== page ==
Since Δn(V) is the difference between n(V) and the ordinary refractive index no, the C-P phase retardance is actually the phase retardance with respect to a reference phase, Φ0, as a result of the anisotropic component of the LC layer. In contrast, the S-P phase retardance describes the full phase retardance as the light goes through an LC layer, including both the anisotropic and isotropic contributions. The relationship between the S-P and C-P phase retardance is described by Eq. (6):
Measurements of the birefringence and refractive index for different wavelengths and temperatures for BL037 are performed and the result shows Δn(0) = 0.282 and no = 1.533 at 532 nm and 30°C. If we know the thickness distribution of the LC layer, the S-P phase retardance as a function of grey levels, referred as the S-P phase curve, can be calculated using Eq. (6) from the corresponding C-P phase retardance.
2.2 Calibration of LC layer thickness
The thickness profile of the LC layer in the LCOS SLM is carried out with the assistance of an LC wedge calibrated by white light spectrum technique. The liquid crystal wedge is assembled with a glass cover plate and an Aluminum-coated silicon backplane, and filled with the same liquid crystal material used in the LCOS SLM. With the LC wedge, a reference LUT for the birefringence color in relation to the LC thickness is generated. Birefringence photos of LCOS devices are taken on the crossed-polarizer setup with a white light source, from which the corresponding thickness distribution can be calculated using the LUT. Figures 2(a) and 2(b) show a typical birefringence photo of the LCOS SLM and the corresponding contour of the LC layer, respectively.
2.3 Compensation theory
The wavefront of a linear polarized uniform light through an LC layer with a nonuniform thickness is shown in Fig. 3 as the uncompensated wavefront. The corresponding wavefront after compensating the nonuniformity of the C-P phase retardance is illustrated as the C-P compensated wavefront which will reach the C-P compensation limit as the applied voltage becomes large. As the C-P phase retardance is only the part of the full phase retardance, the C-P compensation method will only be able to correct the wavefront distortion due to the LC anisotropy, leaving a thickness dependent wavefront distortion related to the LC isotropic part untouched. In order to correct the distorted wavefront fully, we propose to compensate for the nonuniformity of the S-P phase retardance and we refer it as the S-P compensation method.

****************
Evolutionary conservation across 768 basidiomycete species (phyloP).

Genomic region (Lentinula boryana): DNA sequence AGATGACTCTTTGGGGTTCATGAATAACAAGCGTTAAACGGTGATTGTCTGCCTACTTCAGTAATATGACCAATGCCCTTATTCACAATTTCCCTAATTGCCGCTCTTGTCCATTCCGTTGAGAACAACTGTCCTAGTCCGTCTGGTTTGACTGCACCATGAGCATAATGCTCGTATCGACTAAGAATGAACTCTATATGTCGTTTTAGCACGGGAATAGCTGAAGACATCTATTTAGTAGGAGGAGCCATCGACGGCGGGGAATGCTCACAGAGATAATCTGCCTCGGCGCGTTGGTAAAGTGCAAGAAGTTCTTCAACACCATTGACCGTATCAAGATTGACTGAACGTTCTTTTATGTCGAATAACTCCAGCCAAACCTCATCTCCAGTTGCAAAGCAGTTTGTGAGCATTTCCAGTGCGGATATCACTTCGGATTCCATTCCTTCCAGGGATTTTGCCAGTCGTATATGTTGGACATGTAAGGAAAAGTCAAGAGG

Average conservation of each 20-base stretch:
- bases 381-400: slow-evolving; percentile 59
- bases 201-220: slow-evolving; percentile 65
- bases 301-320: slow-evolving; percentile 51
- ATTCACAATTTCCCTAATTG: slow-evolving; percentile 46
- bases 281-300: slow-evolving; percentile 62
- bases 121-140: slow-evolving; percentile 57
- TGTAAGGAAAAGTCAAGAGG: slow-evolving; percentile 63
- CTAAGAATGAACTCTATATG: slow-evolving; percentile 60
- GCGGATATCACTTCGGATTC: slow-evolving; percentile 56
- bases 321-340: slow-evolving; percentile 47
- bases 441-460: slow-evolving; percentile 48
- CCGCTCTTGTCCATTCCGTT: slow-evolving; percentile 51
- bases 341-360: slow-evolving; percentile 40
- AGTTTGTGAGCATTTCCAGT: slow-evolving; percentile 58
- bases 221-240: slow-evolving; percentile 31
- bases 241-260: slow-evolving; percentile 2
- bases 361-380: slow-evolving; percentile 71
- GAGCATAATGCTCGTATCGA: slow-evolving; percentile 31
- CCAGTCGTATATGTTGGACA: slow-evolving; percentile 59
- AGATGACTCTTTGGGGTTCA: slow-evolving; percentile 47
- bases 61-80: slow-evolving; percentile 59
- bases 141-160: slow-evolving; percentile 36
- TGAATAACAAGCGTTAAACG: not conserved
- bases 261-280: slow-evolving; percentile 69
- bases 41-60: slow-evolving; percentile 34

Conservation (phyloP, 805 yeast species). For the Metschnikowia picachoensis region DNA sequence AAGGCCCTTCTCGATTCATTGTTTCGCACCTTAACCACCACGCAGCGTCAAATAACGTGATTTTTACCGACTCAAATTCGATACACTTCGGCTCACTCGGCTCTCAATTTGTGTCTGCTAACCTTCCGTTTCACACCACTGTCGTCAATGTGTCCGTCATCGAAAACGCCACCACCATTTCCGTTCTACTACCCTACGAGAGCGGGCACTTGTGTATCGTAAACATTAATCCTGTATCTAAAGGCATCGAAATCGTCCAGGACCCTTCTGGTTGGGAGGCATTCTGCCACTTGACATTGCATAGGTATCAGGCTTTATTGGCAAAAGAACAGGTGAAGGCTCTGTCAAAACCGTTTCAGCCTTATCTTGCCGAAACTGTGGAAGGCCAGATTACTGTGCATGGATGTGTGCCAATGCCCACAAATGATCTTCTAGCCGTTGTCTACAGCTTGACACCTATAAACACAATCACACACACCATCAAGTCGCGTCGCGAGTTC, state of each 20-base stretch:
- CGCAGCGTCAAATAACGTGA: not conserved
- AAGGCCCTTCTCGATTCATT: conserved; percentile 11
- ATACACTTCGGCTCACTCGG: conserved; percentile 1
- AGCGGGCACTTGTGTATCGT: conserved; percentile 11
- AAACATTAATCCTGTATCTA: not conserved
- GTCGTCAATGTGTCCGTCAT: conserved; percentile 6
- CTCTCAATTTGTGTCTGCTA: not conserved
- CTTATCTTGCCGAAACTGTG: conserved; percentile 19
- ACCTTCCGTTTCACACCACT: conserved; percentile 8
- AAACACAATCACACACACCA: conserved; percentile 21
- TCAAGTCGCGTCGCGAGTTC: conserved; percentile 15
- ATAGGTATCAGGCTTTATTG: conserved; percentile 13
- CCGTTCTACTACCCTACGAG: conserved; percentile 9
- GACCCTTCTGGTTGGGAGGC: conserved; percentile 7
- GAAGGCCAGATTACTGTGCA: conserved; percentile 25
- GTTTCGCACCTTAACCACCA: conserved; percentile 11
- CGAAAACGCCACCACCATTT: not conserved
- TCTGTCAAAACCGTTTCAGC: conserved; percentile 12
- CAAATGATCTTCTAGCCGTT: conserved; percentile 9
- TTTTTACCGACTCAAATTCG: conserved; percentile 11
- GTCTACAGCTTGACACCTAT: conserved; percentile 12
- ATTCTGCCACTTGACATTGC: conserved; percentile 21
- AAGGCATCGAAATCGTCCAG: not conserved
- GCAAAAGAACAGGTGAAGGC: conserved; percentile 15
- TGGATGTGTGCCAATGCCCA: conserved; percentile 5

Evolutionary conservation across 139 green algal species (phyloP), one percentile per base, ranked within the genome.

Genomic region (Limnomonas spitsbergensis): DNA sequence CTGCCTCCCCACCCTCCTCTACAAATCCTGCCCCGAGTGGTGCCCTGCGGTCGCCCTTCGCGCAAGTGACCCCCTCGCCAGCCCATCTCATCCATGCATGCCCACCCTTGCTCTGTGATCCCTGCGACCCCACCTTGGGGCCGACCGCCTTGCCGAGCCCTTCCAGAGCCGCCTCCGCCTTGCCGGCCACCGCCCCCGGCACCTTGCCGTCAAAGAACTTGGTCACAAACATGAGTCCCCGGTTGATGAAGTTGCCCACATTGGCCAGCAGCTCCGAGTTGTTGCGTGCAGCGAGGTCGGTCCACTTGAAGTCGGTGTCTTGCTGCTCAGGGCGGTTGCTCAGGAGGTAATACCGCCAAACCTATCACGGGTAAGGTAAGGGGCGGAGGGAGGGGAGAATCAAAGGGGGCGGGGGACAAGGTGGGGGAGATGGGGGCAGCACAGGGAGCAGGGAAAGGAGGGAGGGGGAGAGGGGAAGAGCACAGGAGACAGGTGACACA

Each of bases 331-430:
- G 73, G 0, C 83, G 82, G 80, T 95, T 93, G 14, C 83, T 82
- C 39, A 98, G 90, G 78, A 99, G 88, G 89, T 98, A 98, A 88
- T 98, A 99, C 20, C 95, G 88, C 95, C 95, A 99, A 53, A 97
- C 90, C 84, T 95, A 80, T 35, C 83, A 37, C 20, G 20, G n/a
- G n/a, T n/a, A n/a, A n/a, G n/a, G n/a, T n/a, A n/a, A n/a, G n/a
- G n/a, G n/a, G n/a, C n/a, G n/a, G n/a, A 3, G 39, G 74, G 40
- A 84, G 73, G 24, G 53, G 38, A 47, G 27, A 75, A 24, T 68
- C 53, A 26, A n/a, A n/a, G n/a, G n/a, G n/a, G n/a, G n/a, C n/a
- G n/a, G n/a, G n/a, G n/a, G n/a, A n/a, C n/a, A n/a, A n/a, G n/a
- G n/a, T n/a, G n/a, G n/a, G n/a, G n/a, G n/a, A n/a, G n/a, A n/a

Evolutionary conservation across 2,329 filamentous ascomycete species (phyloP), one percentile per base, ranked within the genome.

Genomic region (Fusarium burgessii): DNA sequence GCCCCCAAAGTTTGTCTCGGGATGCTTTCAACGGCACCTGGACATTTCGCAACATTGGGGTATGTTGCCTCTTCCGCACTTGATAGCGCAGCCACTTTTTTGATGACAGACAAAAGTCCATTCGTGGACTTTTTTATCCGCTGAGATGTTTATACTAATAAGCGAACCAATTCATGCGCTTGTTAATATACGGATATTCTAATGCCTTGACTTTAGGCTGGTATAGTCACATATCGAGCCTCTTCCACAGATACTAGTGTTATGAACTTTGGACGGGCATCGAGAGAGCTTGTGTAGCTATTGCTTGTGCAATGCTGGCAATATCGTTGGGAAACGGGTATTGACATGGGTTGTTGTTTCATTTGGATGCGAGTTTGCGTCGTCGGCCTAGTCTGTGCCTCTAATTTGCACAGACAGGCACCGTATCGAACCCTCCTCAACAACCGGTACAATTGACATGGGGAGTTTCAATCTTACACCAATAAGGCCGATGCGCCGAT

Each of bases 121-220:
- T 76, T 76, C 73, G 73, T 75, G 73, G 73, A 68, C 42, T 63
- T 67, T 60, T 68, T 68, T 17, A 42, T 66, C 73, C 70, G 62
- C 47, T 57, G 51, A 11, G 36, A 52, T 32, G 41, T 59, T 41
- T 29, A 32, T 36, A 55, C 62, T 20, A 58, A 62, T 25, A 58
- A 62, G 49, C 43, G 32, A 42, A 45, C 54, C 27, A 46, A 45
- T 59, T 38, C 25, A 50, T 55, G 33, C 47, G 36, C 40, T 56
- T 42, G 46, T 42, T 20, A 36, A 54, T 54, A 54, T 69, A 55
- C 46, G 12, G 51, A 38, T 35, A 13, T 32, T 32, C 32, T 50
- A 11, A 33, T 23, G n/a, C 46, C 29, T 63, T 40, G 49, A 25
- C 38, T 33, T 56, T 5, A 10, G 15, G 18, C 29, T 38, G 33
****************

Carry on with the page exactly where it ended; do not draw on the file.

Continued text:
With a reference C-P phase curve and the thickness distribution of the LC layer, the C-P phase curve for each pixel of the LCOS SLM can be calculated using Eq. (4). As an example, the C-P phase curves for three pixels with different LC layer thicknesses are calculated and plotted in Fig. 4(a). Subsequently, a given phase retardance can be assigned to the corresponding grey level for each pixel, as shown by the dash line in Fig. 4(a).
The S-P compensation method calculates the S-P phase curve for each pixel using Eq. (5). However, as shown in Fig. 4(b), the S-P phase retardance difference between different pixels is much larger than the corresponding C-P phase retardance difference and can be larger than 2π. As a result, it may be impossible to correct the S-P phase variation in the same way as the C-P compensation method. Instead, since the phase retardance has a period of 2π, we can substrate the uncompensated wavefront by 2Nπ (N is an integer) to construct an equivalent uncompensated wavefront as shown in Fig. 3. The phase retardance difference between different equivalent uncompensated wavefronts is within 2π, which makes it possible to compensate the S-P phase retardance variation by applying modified grey levels for each pixel. The equivalent and actual wavefronts as compensated by the S-P method are also shown in Fig. 3. Finally, Fig. 5 shows the distribution of the adjusted grey levels as compensated by the S-P method, which can be load onto the LCOS SLM to generate a planar wavefront.
3. Diffraction Measurement and Results
3.1 Optical system